GFI tracks startups in the fermentation space, and issued a report on the state of the industry in 2020. Ignaszewski said biomass fermentation companies represented eight of the 14 companies founded in 2019. In 2020, precision fermentation companies made up nine of 13 new players in the space. And now, the products from those startups are preparing to hit the market — and targeting a much wider audience than vegetarians and vegans.

“The proliferation of fermentation as a technology is paralleling the alternative protein industry’s new strategy of appealing to omnivore consumers,” Ignaszewski said.

Meati, which was founded in 2016, uses fermented mushroom mycelium — the fungi’s root structure under the ground — to make meat analogs. The company says its products can mimic the appearance, texture and taste of actual meat, but without the environmental, health and financial costs of a meal that came from an animal.

Co-founder and CEO Tyler Huggins said that Meati wants to create products that meat eaters will enjoy, with the same taste and experience as meat. But he said the company’s mission, realized through its products, goes farther than that.

“It had to be whole food nutrition, meaning minimally processed,” Huggins said. “This isn’t a man-made product using a bunch of ingredients that are off the shelf that make food together. This is really nature harnessed, and that’s really a key differentiator from us.”

A steak analog from Meati

Courtesy of Meati


Last year was a key period of ramping up for the Colorado-based startup. In July, Meati raised $50 million to expand and prepare to launch its whole-cut beef and chicken later this year.

Huggins, who grew up around his family’s bison farm in Nebraska, calls Meati’s fermentation facilities “ranches.” The company has operated its “pilot ranch,” which can produce the equivalent of a cow overnight, for some time. Some of the funds raised last summer are to build out Meati’s nearly 80,000-square-foot “mega ranch.” This facility, which Huggins said will start production in the second half of 2022, will have a final output capacity of 15 million pounds of product a year when it is completed.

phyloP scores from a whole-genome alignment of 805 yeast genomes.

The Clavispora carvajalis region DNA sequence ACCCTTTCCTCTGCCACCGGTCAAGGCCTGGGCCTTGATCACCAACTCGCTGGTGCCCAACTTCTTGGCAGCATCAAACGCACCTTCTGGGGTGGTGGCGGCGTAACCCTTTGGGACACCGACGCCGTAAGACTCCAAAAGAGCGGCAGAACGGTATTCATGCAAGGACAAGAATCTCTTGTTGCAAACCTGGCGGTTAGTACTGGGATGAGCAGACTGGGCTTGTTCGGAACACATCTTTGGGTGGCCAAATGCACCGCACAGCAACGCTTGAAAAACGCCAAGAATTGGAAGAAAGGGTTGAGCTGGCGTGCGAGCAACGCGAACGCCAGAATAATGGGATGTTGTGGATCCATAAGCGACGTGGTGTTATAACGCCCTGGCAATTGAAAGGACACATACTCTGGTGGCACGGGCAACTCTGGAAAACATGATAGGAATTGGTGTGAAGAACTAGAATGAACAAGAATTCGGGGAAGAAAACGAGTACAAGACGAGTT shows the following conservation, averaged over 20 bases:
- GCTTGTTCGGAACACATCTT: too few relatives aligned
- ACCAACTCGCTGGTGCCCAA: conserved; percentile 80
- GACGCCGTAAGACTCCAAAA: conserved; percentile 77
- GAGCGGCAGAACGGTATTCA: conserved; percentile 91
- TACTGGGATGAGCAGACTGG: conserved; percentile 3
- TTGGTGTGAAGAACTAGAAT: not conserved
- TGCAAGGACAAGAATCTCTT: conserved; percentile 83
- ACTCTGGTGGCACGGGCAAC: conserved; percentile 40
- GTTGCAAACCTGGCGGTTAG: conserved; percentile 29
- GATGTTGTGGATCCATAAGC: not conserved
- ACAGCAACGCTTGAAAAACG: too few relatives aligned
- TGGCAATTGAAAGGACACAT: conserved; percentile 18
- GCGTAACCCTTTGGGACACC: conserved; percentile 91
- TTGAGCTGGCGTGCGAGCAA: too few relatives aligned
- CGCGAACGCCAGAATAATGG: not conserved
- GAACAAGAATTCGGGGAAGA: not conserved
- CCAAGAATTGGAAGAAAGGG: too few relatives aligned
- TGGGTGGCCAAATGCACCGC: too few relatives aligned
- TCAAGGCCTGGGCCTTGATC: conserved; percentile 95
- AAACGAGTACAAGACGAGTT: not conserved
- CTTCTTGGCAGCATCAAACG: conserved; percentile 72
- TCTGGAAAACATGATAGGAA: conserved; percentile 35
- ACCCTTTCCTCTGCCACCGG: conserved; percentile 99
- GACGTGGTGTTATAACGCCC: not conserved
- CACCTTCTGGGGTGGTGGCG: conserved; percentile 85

“That’s where the scale gets to the point where we can get national distribution and really set the stage to be the market leader,” Huggins said.

Meati’s products are primed to hit grocery shelves and foodservice menus later this year, Huggins said. He couldn’t go into detail, but said Meati is working with groups and people known in the industry — including thought leaders in the food and nutrition space and “like-minded brands.” Some partnerships — starting with foodservice — will be announced in the coming months, Huggins said.

“We’re seeing an influx of alternative protein products that allow that sector to provide more choice to consumers. And I think that’s quite a beautiful thing, that consumers are starting to have more and more choices in the alternative protein space.”

Emma Ignaszewski

Corporate engagement project manager, The Good Food Institute

Nature’s Fynd, which was founded as Sustainable Bioproducts a decade ago, also spent last year getting ready to have a huge 2022. In July, it raised $350 million — the second largest single funding haul of any food tech company last year — to help lay the groundwork for this year. Its sausage and cream cheese analog products went up for sale, first as an extremely limited offering online, and then later in the year at regional grocery store chains Berkeley Bowl, Mariano’s and Fairway Market. 

Rawal with Nature’s Fynd said the company has plans to accelerate that expansion, growing its presence at these chains and expanding into other geographic locations. Nature’s Fynd hopes to have “a pretty significant presence” by the end of 2022, she said.

Nature’s Fynd uses biomass fermentation of the fungus Fusarium strain flavolapis to create a protein it calls Fy, which is used as an ingredient. CEO and Co-Founder Thomas Jonas has said it has diverse application potential in food and beverage.